Close Encounters with Call to Actions

There’s a wonderful scene from the classic Steven Spielberg Close Encounters movie where abducted people are brought back to Earth. They gingerly emerge from the blinding light of the futuristic alien ship, disoriented, and slightly bedraggled. As they appear, they begin to transform from faceless silhouettes, into living breathing humans, waiting to rejoin society.

This is admittedly a very tenuous link to today’s article: converting your faceless anonymous website visitors into actual humans (you can talk to).

Website Purpose

Ecommerce websites aside, the purpose of most websites is to help showcase their products & services and to positively represent their brand online. Anonymous website visitors land on the website, they navigate around, hopefully having an engaging brand experience, encouraging them to take further steps.

We help our anonymous online visitors take these further steps by offering them “call to actions” (or CTAs for short). CTAs typically take the form of buttons and encourage our website visitors to take a particular action. Examples of call to actions are:

  • Phone you
  • Email you
  • Submit your contact form
  • Use another type of form (e.g. quote request)
  • Download a resource such as PDF (e.g. an eBook). No details required.
  • Download a resource such as PDF. Email address required (this is a type of form).
  • Register (again, a type of form, really).
  • Buy something (whether a standalone product, or perhaps you run an ecommerce store).

As soon as we can encourage our visitors to take action they, like the abductees emerging from the alien ship, are converted from anonymous entities, into living breathing humans who we can have further conversations with.

Which CTAs should I have?

At the very least, you should have a contact page that has a contact form. You can then have ‘contact us‘ sprinkled across the website, and on your primary navigation.

If you are an avid blogger, regularly creating top-quality content of interest to your audience (ahem! like this post?!) then why not encourage people to sign up to your newsletter.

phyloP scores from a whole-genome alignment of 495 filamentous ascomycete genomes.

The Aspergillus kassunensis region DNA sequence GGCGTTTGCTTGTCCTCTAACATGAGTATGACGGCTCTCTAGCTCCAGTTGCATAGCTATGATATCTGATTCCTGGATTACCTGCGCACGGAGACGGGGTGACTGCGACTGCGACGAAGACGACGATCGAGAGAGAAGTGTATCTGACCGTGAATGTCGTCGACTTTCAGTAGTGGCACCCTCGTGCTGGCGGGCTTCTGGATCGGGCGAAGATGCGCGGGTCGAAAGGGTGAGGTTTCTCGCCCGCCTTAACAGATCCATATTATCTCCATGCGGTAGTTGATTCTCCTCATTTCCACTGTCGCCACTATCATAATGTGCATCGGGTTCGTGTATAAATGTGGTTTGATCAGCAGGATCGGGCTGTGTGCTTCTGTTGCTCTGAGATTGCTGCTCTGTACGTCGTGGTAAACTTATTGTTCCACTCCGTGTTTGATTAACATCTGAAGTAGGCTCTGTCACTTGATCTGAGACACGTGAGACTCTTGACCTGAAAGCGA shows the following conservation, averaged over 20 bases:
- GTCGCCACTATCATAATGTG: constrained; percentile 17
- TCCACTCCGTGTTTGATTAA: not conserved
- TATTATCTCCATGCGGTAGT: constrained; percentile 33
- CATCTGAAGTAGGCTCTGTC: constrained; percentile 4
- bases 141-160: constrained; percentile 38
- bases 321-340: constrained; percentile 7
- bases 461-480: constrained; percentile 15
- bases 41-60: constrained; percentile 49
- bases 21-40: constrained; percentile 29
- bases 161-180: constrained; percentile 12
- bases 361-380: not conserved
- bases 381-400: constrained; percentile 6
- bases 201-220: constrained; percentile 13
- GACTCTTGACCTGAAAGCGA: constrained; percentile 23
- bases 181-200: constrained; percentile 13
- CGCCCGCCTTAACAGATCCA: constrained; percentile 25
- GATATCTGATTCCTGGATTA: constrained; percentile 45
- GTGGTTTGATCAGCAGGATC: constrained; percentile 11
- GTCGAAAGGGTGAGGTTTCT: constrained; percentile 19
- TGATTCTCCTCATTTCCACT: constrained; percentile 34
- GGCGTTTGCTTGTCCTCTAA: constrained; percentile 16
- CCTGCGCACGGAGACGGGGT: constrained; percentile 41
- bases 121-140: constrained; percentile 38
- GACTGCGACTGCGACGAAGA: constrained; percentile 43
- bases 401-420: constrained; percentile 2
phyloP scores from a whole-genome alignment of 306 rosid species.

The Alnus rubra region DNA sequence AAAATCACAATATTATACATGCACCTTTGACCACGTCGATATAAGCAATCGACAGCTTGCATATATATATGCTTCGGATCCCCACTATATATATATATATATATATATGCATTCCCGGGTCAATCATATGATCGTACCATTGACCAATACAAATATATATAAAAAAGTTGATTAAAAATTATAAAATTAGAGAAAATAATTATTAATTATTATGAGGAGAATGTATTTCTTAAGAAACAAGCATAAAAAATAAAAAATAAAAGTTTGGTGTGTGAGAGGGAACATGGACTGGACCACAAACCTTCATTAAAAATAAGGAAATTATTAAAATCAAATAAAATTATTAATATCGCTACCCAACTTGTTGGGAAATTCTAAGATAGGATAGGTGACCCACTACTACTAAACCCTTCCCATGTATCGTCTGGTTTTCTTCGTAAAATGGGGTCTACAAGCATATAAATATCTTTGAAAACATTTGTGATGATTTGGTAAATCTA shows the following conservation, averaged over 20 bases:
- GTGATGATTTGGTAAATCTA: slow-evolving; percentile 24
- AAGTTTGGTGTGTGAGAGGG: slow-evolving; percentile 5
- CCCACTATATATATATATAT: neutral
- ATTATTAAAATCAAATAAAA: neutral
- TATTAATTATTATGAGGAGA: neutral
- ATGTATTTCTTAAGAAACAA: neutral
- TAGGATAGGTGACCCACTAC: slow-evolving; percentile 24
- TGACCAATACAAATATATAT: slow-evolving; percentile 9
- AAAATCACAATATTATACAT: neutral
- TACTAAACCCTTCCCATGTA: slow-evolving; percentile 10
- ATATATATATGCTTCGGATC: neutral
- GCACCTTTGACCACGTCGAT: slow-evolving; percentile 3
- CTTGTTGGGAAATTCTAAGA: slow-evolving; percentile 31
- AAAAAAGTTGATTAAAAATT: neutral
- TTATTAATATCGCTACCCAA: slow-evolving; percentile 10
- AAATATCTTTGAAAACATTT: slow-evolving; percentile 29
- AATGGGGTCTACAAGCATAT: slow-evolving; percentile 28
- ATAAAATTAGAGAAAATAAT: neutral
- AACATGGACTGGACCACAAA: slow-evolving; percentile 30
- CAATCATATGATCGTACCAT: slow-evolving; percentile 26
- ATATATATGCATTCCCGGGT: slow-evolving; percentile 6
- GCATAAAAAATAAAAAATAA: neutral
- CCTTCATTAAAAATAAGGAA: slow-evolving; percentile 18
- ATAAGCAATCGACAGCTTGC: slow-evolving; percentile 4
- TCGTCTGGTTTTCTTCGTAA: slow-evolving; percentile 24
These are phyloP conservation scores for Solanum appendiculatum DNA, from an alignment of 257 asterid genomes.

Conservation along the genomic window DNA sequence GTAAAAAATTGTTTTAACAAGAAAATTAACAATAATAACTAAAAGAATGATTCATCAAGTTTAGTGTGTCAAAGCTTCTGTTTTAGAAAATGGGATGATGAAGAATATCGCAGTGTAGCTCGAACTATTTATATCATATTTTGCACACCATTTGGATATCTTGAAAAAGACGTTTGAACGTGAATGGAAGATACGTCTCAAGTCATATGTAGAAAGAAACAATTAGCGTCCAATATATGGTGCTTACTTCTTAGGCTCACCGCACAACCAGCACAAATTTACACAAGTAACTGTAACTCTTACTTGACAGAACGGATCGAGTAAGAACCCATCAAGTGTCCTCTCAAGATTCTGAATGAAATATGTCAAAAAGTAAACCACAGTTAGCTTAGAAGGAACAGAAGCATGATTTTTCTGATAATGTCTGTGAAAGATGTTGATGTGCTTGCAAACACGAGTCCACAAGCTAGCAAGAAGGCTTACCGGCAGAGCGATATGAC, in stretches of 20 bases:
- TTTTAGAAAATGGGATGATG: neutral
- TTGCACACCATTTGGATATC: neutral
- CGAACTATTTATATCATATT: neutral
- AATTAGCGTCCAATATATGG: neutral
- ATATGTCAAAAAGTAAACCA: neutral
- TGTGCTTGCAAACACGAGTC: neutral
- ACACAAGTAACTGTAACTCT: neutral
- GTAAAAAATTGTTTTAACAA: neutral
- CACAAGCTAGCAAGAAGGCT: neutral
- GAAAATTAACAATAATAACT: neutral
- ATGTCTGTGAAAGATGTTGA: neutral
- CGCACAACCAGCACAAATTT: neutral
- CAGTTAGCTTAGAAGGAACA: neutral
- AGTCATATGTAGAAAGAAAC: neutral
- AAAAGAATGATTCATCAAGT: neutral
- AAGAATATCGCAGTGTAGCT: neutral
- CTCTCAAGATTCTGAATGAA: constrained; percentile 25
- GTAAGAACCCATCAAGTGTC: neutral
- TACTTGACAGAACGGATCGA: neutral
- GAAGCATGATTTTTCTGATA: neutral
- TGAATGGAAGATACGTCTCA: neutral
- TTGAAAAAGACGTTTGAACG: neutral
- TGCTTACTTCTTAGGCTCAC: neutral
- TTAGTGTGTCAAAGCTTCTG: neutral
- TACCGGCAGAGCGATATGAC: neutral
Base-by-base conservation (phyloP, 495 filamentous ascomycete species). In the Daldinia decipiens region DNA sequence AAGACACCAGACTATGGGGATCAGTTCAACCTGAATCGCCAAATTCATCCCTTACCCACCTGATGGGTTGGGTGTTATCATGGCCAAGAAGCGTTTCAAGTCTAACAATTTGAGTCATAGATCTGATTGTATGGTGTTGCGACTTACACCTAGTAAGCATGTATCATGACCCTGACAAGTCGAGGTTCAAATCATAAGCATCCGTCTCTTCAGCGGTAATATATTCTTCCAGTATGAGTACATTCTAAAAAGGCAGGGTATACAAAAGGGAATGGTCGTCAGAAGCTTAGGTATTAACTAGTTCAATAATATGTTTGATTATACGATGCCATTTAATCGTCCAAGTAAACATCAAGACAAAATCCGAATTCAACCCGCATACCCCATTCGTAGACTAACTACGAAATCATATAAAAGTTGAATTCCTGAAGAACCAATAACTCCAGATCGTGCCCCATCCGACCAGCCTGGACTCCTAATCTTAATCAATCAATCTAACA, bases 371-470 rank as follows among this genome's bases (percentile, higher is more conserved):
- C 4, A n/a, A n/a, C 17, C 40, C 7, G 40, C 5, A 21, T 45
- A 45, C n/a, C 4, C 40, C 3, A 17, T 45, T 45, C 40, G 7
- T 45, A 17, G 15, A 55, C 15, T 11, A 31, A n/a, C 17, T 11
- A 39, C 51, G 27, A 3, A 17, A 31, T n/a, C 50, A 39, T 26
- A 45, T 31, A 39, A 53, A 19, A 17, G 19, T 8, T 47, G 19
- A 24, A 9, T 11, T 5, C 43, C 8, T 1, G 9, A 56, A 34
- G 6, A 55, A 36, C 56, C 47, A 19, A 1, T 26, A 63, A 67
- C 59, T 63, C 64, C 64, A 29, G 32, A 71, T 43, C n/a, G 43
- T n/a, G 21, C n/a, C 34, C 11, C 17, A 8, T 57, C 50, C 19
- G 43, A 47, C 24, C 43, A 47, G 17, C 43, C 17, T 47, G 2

If you are creating white papers or Books etc, these can also be excellent teasers to help your anonymous website visitors part with their email address. Note: it should go without saying that you can only use the personal information that people submit in a manner that is compliant with what the person thought they were signing up for – yes, we are taking GDPR etc here.

How many CTAs should I have?

You should have as many as you need….but no more than that.

If you offer people too much choice, they get snow blind by options, and will hesitate. Less is definitely more here.

Also bear in mind that CTAs have a hierarchy. E.g. if someone signs up for your email newsletter list, then they can receive a future notification about your latest blog post – you can’t bombard them with sales calls etc. Whereas, if they have submitted a ‘quote request‘ form, they are certainly looking for sales information etc.

If we can do more with people who have submitted a targeted CTA (e.g. ‘quote request‘), rather than a newsletter signup, then you might be excused for thinking “why not just have the quote request“? The problem here is that a typical quote request form needs the online visitor to enter more fields than a more simple newsletter signup form.

As people’s attention span on line is finite, it pays to have a low barrier method of conversion (e.g. a newsletter signup that just asks for an email address). When people are on that email list, they will be reminded of your business in future emails – keeping you front and centre in their thoughts. Also, such newsletter update emails can also make passing reference to your ‘quote request’ and other CTAs – giving you a second bit of the apple in terms of getting them to engage with you on the next level.

Also bear in mind that your online visitors will be in different parts of the buying process: some will be making very early exploratory searches (therefore a newsletter signup might be all they need, they are certainly not ready to buy), some may well be much further down the road and are looking to buy today – your website needs to be trimmed to handle all of their needs.

How you delicately balance your website so as not to overwhelm all your website visitors, well, that’s the job of gifted WordPress designers đŸ™‚

The End

Hopefully this gives you some food for thought in terms of call to actions on your website. Ideally you want a CTA or two on each page of your site – though that is not a hard and fast rule – remember, less can be more here.

Armed with this knowledge you now should be able to able to make the most of your close encounters with your website visitors (groan, sorry, couldn’t resist that).

Joel

p.s. Feel free to jump over to our Facebook Group to chat about this topic.

 

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